Fahim is a feudal lord. His father Makhdoom Talib-ul-Maula, the spiritual leader of Sarwari Jammat of Pakistan, was one of the founding members of the PPP — which was founded in 1969 by the former Prime Minister of Pakistan Zulfikar Ali Bhutto.

Venerated as a peer [spiritual head] of Halla Sharif, Hyderabad, Fahim is elected from Mathihari in Sindh and has an excellent understanding of Pakistan politics. However his heart is in poetry. Loves Rumi on quiet evenings. No wonder his admirers call him, ‘he whose presence brings good harvests’.

President Musharraf: The fall guy [Tough nut]
Ex flamboyant General, Attaturk quoting Prez of Pakistan. Frank. Still thinks out of the box. Wonderful fashion sense. Once loved for the freshness he promised to instill in the debilitatingly corrupt Pakistani political soil, he has since become the worst cynic of his country and went on to commit some humongous mistakes. He sacked the entire judiciary, gagged the media and imposed Martial law -- a move which badly backfired on him. To his credit, he fought Islamists and flushed radicals out of Islamabad’s Red Mosque.

Then something unthinkable happened. Benazir Bhutto was killed on his watch. Right outside the military HQ in Rawalpindi. That evening marked Musharraf’s countdown also. Elections 2008 ousted his party called the Q league. There is no love lost for him. The media continues to grill him. Human rights fellas want nothing less than his scalp. Yet he continues to hang onto power rather shamelessly.

It looks like an ego-fight for him now. Musharraf’s days are clearly numbered.

There are other players at the hustlings who are going to be increasingly relevent in the new dispensation -- The supremely gutsy Barrister Aitzaz Ahsan [PPP]: Dark-horse, the tough Sharif bro Shahbaz [PML-N]: Likely CM of Punjab, the tall Pashtoon Asfandyar Wali Khan [ANP]: NWFP chieftan and key ally at the centre.


Wednesday, February 20, 2008

Democracy's Revenge

First things first. Elections in Pakistan were fair. There was no pre-poll rigging. Mush, the scheming dictator, as the mainstream media loves to dub him, is after all no Gen Zia. While Zia was a rude Islamist, Musharraf is wordly and smart. Despite his liberal credentials, Mush is nonetheless overtly ambitious. Methinks he read the public mood. There could be other reasons – No rigging could have worked because the victory margins of the winning candidates have been too wide. The army remained neutral under Gen Kiyani, who though a Mush loyalist, is not politically inclined. The press kept its vigil. World capitals -- notably Washington DC and Riyad -- watched carefully. Most analysts however concede that Musharraf knew that were he to rig these elections, the backlash could be terrible, something he cannot withstand.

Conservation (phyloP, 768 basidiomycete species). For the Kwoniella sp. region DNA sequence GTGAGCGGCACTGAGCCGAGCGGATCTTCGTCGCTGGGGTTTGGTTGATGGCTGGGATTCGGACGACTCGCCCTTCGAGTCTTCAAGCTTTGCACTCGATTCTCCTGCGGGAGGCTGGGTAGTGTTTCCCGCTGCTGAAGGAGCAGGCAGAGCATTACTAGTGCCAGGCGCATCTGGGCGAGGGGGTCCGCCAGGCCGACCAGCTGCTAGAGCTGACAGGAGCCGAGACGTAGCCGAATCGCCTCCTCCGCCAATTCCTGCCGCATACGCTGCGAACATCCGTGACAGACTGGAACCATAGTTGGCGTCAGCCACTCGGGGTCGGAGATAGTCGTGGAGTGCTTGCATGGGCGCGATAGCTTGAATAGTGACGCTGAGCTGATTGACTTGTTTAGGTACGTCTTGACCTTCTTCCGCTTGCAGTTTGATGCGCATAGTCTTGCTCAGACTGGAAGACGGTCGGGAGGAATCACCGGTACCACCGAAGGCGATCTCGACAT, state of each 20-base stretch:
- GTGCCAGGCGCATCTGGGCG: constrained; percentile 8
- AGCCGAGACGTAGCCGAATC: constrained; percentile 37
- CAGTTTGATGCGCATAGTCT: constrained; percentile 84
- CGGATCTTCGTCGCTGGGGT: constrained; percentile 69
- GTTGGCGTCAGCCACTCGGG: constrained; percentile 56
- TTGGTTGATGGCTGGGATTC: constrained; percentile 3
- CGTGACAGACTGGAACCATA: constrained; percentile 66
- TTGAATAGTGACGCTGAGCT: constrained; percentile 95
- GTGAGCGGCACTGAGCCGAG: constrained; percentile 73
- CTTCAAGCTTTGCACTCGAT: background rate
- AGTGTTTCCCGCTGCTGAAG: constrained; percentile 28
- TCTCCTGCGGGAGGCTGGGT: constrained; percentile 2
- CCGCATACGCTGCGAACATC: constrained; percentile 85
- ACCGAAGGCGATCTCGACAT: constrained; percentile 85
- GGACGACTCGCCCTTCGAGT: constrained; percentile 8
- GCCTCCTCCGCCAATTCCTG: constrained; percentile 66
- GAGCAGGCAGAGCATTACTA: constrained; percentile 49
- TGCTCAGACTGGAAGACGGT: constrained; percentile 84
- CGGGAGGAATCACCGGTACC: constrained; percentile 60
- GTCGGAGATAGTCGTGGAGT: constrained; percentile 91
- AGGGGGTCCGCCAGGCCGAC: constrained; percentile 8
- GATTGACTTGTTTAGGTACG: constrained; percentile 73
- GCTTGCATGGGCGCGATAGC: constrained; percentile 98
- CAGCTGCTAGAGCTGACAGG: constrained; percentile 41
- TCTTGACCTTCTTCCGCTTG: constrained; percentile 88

Coming to the final outcome of Elections 2008 – I was a little generous perhaps with PPP. I predicted 110. They got 88. If we add the women’s and minorities reserved seats, they add up to a decent 113. Nawaz Sharif’s PML-N did exceptionally well. Since PML is essentially a centre-right party, election boycott by some right wing parties like the Jamat-i-Islami helped Nawaz. They lapped an impressive 65. Add reserved seats and they touch 84. It is a personal vindication for the man, who was kicked around at Lahore International airport on Musharraf’s orders – upon his return from exile -- only a few months back. Now it is Nawaz Sharif’s time to get even. I expect political maturity from Main sahib. However he may settle for nothing less than Mush’s exit. Sharif can always have those lowly chaps at Lahore International airport grilled over hot coals – Pakistan style.